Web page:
With its largely disappointing cast — barring Ranbir, who melts seamlessly into character, and Vicky Kaushal as Sanju’s friend, Kamli, who brings radiant humor to the film — this puppy-eyed look at a Bollywood legend falls disappointingly short of the mark.


Saudi treasures at Louvre Abu Dhabi dazzle visitors

The exhibition helps to spread cultural knowledge among visitors about the glorious past of the region. (Photos/SPA)
Updated 17 December 2018
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Saudi treasures at Louvre Abu Dhabi dazzle visitors

  • The event reflects image of distant past from the heart of a country that preserves the spirit of ancient civilization

JEDDAH: The Roads of Arabia exhibition at the Louvre Museum Abu Dhabi has proved a big attraction for visitors of various nationalities. Subtitled Archaeological Treasures of Saudi Arabia, it carries important information about the history and civilizations of the Kingdom and the Arabian Peninsula.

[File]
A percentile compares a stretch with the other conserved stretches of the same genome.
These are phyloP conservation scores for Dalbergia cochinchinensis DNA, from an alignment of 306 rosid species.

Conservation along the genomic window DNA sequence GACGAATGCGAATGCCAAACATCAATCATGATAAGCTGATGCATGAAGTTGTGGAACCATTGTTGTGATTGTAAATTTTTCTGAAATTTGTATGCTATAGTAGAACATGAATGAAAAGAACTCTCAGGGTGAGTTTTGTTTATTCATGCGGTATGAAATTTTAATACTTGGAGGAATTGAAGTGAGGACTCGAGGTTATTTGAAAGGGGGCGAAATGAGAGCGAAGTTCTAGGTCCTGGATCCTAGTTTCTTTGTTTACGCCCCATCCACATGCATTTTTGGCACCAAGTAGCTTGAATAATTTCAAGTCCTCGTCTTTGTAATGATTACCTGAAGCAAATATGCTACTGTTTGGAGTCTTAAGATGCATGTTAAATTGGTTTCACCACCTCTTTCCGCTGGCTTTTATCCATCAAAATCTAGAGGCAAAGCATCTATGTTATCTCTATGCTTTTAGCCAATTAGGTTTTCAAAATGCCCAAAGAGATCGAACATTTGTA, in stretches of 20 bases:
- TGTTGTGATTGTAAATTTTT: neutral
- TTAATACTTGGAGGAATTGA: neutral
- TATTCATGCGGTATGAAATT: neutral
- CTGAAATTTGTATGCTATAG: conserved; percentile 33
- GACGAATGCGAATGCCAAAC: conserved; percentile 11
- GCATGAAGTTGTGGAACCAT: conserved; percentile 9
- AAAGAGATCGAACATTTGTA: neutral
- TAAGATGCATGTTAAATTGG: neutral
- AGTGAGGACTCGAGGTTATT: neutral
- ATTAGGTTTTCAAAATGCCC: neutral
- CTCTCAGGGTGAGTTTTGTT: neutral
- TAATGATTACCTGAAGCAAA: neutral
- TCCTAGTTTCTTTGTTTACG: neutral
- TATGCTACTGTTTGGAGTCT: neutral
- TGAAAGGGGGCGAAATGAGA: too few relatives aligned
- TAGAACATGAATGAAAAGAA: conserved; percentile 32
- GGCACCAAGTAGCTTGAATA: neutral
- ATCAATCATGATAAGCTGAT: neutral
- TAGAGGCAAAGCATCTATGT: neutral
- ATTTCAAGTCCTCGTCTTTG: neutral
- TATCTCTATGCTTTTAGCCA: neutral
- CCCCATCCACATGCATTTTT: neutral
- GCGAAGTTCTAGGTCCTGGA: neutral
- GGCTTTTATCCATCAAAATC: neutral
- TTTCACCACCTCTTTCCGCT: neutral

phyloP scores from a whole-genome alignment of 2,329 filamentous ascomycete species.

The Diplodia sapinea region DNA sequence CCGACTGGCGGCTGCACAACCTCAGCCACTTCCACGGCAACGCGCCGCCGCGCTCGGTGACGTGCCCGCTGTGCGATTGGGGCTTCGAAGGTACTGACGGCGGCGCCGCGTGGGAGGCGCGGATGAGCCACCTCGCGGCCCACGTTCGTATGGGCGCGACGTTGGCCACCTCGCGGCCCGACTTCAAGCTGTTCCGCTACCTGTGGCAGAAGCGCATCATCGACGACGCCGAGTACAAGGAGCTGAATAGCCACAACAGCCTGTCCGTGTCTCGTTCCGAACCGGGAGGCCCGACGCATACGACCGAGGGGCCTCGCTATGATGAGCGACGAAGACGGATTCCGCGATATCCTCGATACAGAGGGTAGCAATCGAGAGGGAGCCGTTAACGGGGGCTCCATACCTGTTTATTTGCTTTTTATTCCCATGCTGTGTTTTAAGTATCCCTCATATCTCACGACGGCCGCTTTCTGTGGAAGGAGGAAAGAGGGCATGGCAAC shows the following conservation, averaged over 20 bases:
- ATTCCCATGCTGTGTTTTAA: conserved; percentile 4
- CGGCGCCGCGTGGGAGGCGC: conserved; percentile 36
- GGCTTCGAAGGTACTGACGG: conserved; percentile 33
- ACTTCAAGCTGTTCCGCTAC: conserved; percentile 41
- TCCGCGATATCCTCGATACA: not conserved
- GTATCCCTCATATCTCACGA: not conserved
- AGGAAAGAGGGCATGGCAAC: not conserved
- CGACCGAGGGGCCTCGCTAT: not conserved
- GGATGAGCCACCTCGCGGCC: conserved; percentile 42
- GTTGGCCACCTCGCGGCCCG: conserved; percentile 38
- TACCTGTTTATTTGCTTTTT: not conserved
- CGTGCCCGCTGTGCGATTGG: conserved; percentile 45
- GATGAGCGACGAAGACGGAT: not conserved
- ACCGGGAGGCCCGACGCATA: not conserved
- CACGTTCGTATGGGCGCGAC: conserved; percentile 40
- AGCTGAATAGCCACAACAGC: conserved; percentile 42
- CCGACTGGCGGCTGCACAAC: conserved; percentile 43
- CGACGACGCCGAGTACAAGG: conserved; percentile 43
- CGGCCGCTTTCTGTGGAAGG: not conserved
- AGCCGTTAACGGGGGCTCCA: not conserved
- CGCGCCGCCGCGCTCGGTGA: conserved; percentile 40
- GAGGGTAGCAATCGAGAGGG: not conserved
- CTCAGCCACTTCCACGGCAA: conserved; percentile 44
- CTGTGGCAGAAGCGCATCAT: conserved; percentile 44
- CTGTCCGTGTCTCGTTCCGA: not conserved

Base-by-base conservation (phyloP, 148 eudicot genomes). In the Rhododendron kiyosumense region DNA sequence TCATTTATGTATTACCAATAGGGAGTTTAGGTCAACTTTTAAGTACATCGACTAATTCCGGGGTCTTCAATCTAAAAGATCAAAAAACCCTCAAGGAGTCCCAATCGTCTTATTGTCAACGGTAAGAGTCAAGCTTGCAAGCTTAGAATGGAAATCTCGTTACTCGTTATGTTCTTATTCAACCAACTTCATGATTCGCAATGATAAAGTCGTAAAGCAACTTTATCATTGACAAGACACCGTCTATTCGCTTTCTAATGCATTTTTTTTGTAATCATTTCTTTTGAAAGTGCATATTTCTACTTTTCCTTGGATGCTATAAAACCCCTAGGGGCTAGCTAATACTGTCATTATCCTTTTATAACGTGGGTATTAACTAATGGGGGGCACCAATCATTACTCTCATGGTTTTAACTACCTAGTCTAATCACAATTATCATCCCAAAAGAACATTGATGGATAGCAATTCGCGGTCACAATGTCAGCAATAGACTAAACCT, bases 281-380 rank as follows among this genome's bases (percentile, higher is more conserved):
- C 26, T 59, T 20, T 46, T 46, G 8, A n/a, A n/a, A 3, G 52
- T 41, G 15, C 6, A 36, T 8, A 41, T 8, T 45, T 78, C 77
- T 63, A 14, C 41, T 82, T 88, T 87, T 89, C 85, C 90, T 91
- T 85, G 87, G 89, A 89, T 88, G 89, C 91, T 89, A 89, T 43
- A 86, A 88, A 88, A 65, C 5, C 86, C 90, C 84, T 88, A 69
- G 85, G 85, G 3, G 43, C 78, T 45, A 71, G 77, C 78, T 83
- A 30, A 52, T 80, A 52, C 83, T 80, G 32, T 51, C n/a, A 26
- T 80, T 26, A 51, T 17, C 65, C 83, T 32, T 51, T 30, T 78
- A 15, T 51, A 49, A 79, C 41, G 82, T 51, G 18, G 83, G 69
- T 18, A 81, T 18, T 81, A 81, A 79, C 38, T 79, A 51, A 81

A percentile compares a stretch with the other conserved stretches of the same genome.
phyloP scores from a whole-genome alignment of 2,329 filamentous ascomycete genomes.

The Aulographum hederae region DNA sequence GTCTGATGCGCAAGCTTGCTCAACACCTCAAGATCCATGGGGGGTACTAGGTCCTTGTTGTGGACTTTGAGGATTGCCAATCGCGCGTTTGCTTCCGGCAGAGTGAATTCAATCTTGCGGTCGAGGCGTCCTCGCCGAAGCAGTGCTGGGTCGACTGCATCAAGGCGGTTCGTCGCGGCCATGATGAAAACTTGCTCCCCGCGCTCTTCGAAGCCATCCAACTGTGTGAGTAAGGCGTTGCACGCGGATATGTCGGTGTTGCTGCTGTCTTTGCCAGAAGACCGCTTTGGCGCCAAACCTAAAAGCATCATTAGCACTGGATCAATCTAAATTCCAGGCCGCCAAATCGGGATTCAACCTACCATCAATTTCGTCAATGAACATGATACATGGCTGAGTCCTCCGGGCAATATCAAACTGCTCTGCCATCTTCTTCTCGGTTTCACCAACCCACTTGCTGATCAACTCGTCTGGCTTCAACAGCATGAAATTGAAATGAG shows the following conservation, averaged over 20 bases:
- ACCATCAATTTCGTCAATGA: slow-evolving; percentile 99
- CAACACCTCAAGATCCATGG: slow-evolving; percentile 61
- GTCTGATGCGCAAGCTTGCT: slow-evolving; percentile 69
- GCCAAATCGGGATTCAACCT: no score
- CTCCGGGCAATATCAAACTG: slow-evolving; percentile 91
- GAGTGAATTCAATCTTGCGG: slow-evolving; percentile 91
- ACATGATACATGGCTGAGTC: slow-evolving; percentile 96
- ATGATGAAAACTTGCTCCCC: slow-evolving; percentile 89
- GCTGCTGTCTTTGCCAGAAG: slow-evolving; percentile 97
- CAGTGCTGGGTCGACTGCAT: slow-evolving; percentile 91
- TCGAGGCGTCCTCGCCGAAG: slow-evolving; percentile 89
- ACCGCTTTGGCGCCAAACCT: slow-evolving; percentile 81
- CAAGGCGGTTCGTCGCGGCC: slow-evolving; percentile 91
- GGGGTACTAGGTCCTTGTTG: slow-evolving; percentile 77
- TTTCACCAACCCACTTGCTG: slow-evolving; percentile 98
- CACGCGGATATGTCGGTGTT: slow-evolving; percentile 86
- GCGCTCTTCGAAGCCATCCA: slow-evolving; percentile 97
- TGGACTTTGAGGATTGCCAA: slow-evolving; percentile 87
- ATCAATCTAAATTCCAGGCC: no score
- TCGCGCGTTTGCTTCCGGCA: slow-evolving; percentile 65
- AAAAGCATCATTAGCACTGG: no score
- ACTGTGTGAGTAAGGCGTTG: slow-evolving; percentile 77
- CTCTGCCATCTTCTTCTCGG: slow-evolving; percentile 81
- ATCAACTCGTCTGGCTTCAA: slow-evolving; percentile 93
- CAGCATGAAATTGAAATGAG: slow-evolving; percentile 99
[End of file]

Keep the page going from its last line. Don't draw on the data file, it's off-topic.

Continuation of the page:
Visitors expressed their pride that the exhibition confirms the Kingdom’s special place in the field of archaeology, in both the discovery of these treasures and the way they are preserved.
“The exhibition represents the ancient desert memory when trade was the lifeblood of the world. The Arab trade route through the region was one of the world’s most famous routes at the time,” said former Director General of the French National Museums Pierre-Francois Zemmour.
A similar exhibition titled Treasures of Saudi Arabia was held in the Paris Louvre in 2010 and achieved great popularity in Europe, according to Zemmour.
“The exhibition hosted by Louvre Abu Dhabi this year displays 466 artifacts from the Arabian peninsula, the land of the Hijaz and the Arabian Kingdom of Kindah in 200BC,” he added.
“This is a cultural and historical event of great importance which is attracting the attention of thousands of people around the world. It shows the authentic lifestyle of these ancient peoples, who were interested in riding, breeding falcons and hunting, as well as in the protection and organization of commercial convoys,” Zemmour said.